The European response to the U.S. Inflation Reduction Act has been to relax State Aid rules, to allow governments to provide more support for the green transition.
The risk is that dominant firms capture all the largesse at the expense of smaller enterprises, the climate and the broader economy.
There’s been a lot of talk in Europe recently about the U.S. Inflation Reduction Act (IRA,) which from a European perspective risks sucking green investment out of Europe and across the Atlantic.
European State Aid rules (which limit giving selective advantages to domestic businesses) make it hard for European governments to follow suit and support the green transition.
So the European Commission has responded by relaxing State Aid rules, to allow governments to provide more support to accelerate the green transition. We support the idea of government support in this area, but we’re worried about the potential for dominant firms and monopolists to capture the lion’s share of these subsidies, and leave economies in Europe that are even more monopolised than they already are.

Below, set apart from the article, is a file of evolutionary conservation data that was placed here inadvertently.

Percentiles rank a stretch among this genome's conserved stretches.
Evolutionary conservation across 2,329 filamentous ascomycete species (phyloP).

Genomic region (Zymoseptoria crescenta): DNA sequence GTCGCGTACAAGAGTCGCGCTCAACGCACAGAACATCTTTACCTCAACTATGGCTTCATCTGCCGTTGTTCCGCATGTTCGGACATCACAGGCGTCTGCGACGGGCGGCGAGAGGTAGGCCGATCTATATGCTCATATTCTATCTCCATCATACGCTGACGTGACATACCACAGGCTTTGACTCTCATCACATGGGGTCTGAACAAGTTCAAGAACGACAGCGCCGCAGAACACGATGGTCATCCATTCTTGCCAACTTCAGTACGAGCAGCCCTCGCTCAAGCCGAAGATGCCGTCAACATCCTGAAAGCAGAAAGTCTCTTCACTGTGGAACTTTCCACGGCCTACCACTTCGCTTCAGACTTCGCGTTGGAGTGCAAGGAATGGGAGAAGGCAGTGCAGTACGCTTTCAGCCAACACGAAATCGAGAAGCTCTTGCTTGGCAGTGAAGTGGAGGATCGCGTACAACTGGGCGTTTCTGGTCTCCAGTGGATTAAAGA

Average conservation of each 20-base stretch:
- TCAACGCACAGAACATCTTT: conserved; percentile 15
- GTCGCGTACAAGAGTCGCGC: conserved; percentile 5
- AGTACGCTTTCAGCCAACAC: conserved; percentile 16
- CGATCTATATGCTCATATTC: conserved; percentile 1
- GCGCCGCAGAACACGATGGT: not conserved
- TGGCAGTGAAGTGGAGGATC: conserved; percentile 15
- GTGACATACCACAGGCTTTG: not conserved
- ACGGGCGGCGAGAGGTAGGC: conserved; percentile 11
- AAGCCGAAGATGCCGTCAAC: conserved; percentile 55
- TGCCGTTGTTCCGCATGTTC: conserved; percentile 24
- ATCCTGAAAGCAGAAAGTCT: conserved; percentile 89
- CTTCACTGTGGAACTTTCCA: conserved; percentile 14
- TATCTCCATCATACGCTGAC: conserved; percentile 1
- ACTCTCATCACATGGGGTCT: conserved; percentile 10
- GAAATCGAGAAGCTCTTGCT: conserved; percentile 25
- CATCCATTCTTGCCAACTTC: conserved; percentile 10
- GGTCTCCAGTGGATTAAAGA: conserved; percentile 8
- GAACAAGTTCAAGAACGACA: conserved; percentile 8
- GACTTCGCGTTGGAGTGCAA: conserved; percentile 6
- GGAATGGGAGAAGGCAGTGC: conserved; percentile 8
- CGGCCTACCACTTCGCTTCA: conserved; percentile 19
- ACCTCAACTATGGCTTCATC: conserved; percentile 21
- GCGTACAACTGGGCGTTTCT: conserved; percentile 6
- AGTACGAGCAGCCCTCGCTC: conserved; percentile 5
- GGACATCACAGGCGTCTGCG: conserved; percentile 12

So we’ve sent a submission, in partnership with the new European offices of the Open Markets Institute, and the European Digital SME Alliance, to the European Commission, outlining our fears.
Large and dominant firms already enjoy all sorts of unassailable advantages over smaller ones, so we urge a switch towards channelling state aid away from dominant firms and towards SMEs, to try and help tip the playing field back towards level. As we note:
“Channelling green subsidies towards SMEs rather than large multinationals would leave us with a more diverse and resilient European economy, strengthening competition, innovation and energy security and spreading prosperity and opportunity across the EU’s member states and regions.“
* You can see our submission here*
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